7 7 Suppose three circuit elements, #1, #2, and #3, are connected as shown in Figure 3 and the currents Iin, I1, I2, I3, and Iout are measured along with the potential differences V1, V2, and V3 across each element. In the light of the conclusions arrived at in Part II, answer the following. Q-14 How should Iin compare with Iout? Q-15 How should the sum I1 + I2 + I3 compare with Iin and Iout? Q-16 How should V1, V2, and V3 compare? POWER IN PARALLEL CIRCUITS Using data from Tables III and IV, calculate the following (Units!!): i. The power supplied by the power supply: Ps = ()() = ii. The power dissipated in bulb #1: P1 = ()() = iii. The power dissipated in bulb #2: P2 = ()() = iv. The power dissipated in bulb #3 P3 = ()() = v. The power dissipated in bulb #4 vi. P4 = ()() = The total power dissipated in all four bulbs: P1+ P2+ P3 + P4 = Q-17 How does the power supplied by the power supply compare with the total power dissipated in the bulbs?

8 8 PART III - Ohm's Law The circuit for Part III is shown in Figure 4. In the diagram the symbol R represents a resistor, A represents an ammeter and represents a voltmeter. In this part of the experiment the output voltage of the power supply will be varied and the resulting voltage across the resistor and the current through it will be measured. Assemble the circuit shown in Figure 4 using the resistor supplied. Vary the output of the power supply so that the current through the resistor varies over a range of approximately 10 to 100 ma. Measure the corresponding voltages across the resistor. Record the data in Table V. TABLE V. PD Across R Current Through Current Through in volts R in ma R in amps V Graph the potential difference across the resistor in volts (vertically) versus the current through the resistor in amperes (horizontally). From the graph it can be concluded that: (III-1) µ Restating this conclusion: Since the potential difference (or voltage) across a resistor is directly proportional to the current flowing through the resistor, the voltage is equal to a constant of proportionality times the current. In other words, V = (R)(I) where R represents the constant of proportionality between the voltage and the current.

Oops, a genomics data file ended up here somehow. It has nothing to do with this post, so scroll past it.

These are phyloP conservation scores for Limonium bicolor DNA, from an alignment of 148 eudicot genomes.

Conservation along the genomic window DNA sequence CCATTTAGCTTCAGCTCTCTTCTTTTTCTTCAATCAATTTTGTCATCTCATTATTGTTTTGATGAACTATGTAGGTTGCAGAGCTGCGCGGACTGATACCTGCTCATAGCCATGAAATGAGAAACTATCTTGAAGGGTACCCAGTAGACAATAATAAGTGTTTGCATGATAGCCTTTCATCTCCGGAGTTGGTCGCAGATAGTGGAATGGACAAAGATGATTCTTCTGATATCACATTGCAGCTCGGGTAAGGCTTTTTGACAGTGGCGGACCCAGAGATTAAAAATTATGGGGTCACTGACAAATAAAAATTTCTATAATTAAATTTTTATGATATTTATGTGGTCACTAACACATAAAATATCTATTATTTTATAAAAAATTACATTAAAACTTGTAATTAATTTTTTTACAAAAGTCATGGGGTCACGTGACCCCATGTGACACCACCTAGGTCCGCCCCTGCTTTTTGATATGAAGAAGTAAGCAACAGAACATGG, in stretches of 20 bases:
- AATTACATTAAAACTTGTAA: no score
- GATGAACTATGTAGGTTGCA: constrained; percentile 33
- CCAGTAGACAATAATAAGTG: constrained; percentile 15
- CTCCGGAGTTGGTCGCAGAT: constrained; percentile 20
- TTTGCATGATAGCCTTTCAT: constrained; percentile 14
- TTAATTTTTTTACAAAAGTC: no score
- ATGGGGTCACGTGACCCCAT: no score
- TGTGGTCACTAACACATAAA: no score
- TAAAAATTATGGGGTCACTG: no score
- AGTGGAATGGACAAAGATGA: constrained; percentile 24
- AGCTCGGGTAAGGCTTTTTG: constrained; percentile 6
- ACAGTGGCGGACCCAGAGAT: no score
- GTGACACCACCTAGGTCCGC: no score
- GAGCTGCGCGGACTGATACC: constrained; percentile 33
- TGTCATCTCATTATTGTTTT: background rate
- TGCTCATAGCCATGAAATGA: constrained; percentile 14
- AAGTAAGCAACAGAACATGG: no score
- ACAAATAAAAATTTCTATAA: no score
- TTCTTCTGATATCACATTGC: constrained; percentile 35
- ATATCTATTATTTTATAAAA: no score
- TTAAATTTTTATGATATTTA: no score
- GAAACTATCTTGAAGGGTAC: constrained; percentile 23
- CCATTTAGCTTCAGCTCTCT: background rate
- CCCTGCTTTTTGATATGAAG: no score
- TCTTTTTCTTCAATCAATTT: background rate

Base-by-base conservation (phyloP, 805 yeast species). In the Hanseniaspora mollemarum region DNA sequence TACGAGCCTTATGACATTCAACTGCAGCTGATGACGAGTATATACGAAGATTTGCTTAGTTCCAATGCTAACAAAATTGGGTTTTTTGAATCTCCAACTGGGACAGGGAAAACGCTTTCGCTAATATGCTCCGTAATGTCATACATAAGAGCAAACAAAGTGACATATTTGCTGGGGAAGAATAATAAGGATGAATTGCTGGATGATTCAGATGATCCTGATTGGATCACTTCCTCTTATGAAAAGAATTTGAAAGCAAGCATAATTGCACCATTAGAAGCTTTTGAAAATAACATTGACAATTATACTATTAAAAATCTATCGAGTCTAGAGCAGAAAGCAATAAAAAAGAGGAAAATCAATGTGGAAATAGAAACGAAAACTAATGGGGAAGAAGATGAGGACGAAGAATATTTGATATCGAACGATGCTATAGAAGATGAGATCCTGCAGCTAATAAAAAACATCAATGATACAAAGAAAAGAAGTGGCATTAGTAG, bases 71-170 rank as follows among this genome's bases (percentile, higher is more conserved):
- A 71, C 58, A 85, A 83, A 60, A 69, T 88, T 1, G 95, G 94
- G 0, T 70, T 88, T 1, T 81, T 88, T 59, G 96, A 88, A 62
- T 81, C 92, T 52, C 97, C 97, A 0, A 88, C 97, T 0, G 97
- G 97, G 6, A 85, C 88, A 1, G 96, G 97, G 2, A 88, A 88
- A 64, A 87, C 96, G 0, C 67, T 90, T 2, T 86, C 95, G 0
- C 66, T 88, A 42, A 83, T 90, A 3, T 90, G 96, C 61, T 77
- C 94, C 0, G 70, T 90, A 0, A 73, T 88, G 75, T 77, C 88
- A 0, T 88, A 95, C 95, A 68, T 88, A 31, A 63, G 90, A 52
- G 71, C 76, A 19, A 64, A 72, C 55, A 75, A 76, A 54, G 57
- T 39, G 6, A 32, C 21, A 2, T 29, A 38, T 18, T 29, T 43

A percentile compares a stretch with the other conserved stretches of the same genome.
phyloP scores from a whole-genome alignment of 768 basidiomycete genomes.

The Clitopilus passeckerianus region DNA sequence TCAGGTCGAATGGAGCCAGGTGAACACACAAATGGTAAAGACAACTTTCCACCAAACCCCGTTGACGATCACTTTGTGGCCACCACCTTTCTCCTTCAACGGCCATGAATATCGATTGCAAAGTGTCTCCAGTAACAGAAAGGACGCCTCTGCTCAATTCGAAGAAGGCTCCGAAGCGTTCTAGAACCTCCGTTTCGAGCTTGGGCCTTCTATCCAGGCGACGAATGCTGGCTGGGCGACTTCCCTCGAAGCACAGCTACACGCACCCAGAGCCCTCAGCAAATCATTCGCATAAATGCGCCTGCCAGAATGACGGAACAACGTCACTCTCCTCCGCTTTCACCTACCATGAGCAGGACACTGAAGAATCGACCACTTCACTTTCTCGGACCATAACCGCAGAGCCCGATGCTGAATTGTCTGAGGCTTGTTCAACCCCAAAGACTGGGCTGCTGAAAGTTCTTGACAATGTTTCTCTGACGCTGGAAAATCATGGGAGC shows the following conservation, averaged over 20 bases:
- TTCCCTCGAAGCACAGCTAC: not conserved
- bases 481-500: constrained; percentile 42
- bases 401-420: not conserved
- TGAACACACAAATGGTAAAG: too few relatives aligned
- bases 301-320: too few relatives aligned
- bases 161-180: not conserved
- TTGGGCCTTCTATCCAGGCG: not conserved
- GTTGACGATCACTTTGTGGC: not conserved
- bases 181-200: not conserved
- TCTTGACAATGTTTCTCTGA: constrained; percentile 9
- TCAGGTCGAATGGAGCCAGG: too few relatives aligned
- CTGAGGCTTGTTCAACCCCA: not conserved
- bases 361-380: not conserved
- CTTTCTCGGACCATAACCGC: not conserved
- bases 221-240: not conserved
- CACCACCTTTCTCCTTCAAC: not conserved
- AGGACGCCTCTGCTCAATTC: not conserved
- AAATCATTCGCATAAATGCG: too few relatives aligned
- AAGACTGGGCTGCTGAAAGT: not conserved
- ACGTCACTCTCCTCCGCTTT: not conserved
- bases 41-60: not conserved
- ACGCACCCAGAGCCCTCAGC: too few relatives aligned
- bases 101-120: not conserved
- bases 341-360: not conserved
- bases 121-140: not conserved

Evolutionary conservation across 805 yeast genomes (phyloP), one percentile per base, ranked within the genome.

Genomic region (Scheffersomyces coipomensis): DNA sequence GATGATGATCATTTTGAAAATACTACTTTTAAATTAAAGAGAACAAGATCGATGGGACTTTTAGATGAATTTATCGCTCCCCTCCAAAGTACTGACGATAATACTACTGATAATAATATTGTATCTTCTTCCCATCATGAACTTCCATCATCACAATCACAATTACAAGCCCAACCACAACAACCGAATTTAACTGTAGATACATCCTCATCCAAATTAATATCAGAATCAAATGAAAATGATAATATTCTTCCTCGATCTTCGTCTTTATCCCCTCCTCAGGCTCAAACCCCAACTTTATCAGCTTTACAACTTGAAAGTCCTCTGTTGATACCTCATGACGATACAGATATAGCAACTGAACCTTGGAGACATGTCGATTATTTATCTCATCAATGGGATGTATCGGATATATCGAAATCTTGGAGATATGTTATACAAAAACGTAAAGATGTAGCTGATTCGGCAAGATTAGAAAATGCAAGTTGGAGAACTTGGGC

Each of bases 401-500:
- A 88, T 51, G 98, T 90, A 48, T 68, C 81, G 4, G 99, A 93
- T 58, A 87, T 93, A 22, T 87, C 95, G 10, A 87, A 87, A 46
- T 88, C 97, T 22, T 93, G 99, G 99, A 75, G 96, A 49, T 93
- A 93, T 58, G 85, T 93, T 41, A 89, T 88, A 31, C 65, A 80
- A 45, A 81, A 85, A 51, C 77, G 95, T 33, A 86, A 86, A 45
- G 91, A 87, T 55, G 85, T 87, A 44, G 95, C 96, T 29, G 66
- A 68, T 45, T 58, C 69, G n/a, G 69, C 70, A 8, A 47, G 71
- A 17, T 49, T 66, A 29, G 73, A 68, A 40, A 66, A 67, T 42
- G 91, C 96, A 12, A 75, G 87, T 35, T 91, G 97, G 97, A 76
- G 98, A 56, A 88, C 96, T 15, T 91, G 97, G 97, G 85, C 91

9 9 The constant R is called the RESISTANCE of the resistor. It is a measure of the resistor's ability to impede the flow of charge through it. For a given voltage, the larger the value of R the smaller the amount of current that will flow through the resistor. For the resistor used in this part of the experiment the numerical value of R can be found by determining the slope of the V versus I graph. Q-18 What was the resistance R of the resistor used in this part of the experiment? Be sure to include its units from the graph! Slope of V vs I graph = R = The SI unit of resistance is the OHM (abbreviation: ), where, by definition: 1 OHM = 1 = 1 VOLT/AMP The equation V = (R)(I) is called OHM'S LAW. Assume that the light bulbs used in Parts I and II obey Ohm's Law and calculate the following resistances: (III-3) R of bulb #1 in Part I = ( ) ( ) = (III-4) R of bulb #1 in Part II = ( ) ( ) = (III-5) R of bulb #2 in Part II = ( ) ( ) =